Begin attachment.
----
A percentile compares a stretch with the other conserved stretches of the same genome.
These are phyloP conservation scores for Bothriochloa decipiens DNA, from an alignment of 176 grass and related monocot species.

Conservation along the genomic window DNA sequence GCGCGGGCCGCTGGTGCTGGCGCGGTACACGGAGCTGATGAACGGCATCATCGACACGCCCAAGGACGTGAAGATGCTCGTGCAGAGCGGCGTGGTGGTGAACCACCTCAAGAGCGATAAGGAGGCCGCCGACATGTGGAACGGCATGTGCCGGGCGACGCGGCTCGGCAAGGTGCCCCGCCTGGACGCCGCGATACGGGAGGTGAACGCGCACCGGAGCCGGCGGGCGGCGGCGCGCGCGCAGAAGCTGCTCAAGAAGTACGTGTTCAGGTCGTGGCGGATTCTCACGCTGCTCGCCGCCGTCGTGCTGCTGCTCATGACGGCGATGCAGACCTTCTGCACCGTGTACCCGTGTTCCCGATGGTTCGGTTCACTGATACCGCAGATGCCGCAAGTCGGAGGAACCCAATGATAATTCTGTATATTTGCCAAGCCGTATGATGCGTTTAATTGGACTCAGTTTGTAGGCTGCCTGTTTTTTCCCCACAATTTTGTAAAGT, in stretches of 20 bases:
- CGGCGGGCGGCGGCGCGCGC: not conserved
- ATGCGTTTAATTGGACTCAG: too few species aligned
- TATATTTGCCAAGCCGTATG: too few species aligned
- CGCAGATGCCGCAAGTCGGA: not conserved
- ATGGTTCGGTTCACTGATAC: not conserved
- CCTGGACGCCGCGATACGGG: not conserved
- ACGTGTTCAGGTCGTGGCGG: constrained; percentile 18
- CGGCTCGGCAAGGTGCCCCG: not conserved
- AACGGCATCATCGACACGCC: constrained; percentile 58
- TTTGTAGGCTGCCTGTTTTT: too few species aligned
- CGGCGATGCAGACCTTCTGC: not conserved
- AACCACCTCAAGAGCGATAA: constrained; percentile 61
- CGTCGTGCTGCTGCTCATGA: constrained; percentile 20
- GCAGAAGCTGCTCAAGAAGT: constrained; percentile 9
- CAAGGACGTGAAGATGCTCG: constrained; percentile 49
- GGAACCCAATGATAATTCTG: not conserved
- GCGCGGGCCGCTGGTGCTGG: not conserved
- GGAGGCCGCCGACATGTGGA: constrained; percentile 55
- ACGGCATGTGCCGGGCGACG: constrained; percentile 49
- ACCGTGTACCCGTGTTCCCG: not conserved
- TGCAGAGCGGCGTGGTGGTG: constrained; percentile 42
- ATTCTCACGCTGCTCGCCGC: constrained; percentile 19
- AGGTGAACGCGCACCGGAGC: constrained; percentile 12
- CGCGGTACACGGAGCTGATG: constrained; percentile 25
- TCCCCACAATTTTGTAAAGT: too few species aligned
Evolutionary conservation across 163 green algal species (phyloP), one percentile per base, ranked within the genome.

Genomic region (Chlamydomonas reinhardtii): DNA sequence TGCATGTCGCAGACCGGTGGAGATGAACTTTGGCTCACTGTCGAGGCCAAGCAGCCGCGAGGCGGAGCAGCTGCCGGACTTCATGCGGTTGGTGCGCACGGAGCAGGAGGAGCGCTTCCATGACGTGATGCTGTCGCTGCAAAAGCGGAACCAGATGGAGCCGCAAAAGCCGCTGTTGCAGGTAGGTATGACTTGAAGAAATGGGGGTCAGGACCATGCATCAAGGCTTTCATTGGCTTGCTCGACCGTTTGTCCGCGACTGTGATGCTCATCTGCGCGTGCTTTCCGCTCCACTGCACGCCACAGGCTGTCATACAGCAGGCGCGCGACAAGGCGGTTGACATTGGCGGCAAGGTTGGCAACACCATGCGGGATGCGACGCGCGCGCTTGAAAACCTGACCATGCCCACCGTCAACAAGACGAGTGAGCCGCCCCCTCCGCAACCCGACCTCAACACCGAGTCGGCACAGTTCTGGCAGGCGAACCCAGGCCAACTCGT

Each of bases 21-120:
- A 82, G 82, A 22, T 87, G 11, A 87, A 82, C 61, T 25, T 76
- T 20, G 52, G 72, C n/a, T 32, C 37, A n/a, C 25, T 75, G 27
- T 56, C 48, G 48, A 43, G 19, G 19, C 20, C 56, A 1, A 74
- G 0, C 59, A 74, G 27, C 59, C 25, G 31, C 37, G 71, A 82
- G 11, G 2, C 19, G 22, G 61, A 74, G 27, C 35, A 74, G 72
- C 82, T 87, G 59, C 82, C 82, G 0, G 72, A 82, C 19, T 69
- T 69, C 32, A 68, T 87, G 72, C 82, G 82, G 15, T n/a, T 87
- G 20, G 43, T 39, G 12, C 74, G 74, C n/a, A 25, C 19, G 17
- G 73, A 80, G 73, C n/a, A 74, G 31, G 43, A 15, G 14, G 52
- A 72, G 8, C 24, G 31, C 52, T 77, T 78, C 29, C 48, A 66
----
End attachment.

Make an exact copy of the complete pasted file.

A percentile compares a stretch with the other conserved stretches of the same genome.
These are phyloP conservation scores for Bothriochloa decipiens DNA, from an alignment of 176 grass and related monocot species.

Conservation along the genomic window DNA sequence GCGCGGGCCGCTGGTGCTGGCGCGGTACACGGAGCTGATGAACGGCATCATCGACACGCCCAAGGACGTGAAGATGCTCGTGCAGAGCGGCGTGGTGGTGAACCACCTCAAGAGCGATAAGGAGGCCGCCGACATGTGGAACGGCATGTGCCGGGCGACGCGGCTCGGCAAGGTGCCCCGCCTGGACGCCGCGATACGGGAGGTGAACGCGCACCGGAGCCGGCGGGCGGCGGCGCGCGCGCAGAAGCTGCTCAAGAAGTACGTGTTCAGGTCGTGGCGGATTCTCACGCTGCTCGCCGCCGTCGTGCTGCTGCTCATGACGGCGATGCAGACCTTCTGCACCGTGTACCCGTGTTCCCGATGGTTCGGTTCACTGATACCGCAGATGCCGCAAGTCGGAGGAACCCAATGATAATTCTGTATATTTGCCAAGCCGTATGATGCGTTTAATTGGACTCAGTTTGTAGGCTGCCTGTTTTTTCCCCACAATTTTGTAAAGT, in stretches of 20 bases:
- CGGCGGGCGGCGGCGCGCGC: not conserved
- ATGCGTTTAATTGGACTCAG: too few species aligned
- TATATTTGCCAAGCCGTATG: too few species aligned
- CGCAGATGCCGCAAGTCGGA: not conserved
- ATGGTTCGGTTCACTGATAC: not conserved
- CCTGGACGCCGCGATACGGG: not conserved
- ACGTGTTCAGGTCGTGGCGG: constrained; percentile 18
- CGGCTCGGCAAGGTGCCCCG: not conserved
- AACGGCATCATCGACACGCC: constrained; percentile 58
- TTTGTAGGCTGCCTGTTTTT: too few species aligned
- CGGCGATGCAGACCTTCTGC: not conserved
- AACCACCTCAAGAGCGATAA: constrained; percentile 61
- CGTCGTGCTGCTGCTCATGA: constrained; percentile 20
- GCAGAAGCTGCTCAAGAAGT: constrained; percentile 9
- CAAGGACGTGAAGATGCTCG: constrained; percentile 49
- GGAACCCAATGATAATTCTG: not conserved
- GCGCGGGCCGCTGGTGCTGG: not conserved
- GGAGGCCGCCGACATGTGGA: constrained; percentile 55
- ACGGCATGTGCCGGGCGACG: constrained; percentile 49
- ACCGTGTACCCGTGTTCCCG: not conserved
- TGCAGAGCGGCGTGGTGGTG: constrained; percentile 42
- ATTCTCACGCTGCTCGCCGC: constrained; percentile 19
- AGGTGAACGCGCACCGGAGC: constrained; percentile 12
- CGCGGTACACGGAGCTGATG: constrained; percentile 25
- TCCCCACAATTTTGTAAAGT: too few species aligned
Evolutionary conservation across 163 green algal species (phyloP), one percentile per base, ranked within the genome.

Genomic region (Chlamydomonas reinhardtii): DNA sequence TGCATGTCGCAGACCGGTGGAGATGAACTTTGGCTCACTGTCGAGGCCAAGCAGCCGCGAGGCGGAGCAGCTGCCGGACTTCATGCGGTTGGTGCGCACGGAGCAGGAGGAGCGCTTCCATGACGTGATGCTGTCGCTGCAAAAGCGGAACCAGATGGAGCCGCAAAAGCCGCTGTTGCAGGTAGGTATGACTTGAAGAAATGGGGGTCAGGACCATGCATCAAGGCTTTCATTGGCTTGCTCGACCGTTTGTCCGCGACTGTGATGCTCATCTGCGCGTGCTTTCCGCTCCACTGCACGCCACAGGCTGTCATACAGCAGGCGCGCGACAAGGCGGTTGACATTGGCGGCAAGGTTGGCAACACCATGCGGGATGCGACGCGCGCGCTTGAAAACCTGACCATGCCCACCGTCAACAAGACGAGTGAGCCGCCCCCTCCGCAACCCGACCTCAACACCGAGTCGGCACAGTTCTGGCAGGCGAACCCAGGCCAACTCGT

Each of bases 21-120:
- A 82, G 82, A 22, T 87, G 11, A 87, A 82, C 61, T 25, T 76
- T 20, G 52, G 72, C n/a, T 32, C 37, A n/a, C 25, T 75, G 27
- T 56, C 48, G 48, A 43, G 19, G 19, C 20, C 56, A 1, A 74
- G 0, C 59, A 74, G 27, C 59, C 25, G 31, C 37, G 71, A 82
- G 11, G 2, C 19, G 22, G 61, A 74, G 27, C 35, A 74, G 72
- C 82, T 87, G 59, C 82, C 82, G 0, G 72, A 82, C 19, T 69
- T 69, C 32, A 68, T 87, G 72, C 82, G 82, G 15, T n/a, T 87
- G 20, G 43, T 39, G 12, C 74, G 74, C n/a, A 25, C 19, G 17
- G 73, A 80, G 73, C n/a, A 74, G 31, G 43, A 15, G 14, G 52
- A 72, G 8, C 24, G 31, C 52, T 77, T 78, C 29, C 48, A 66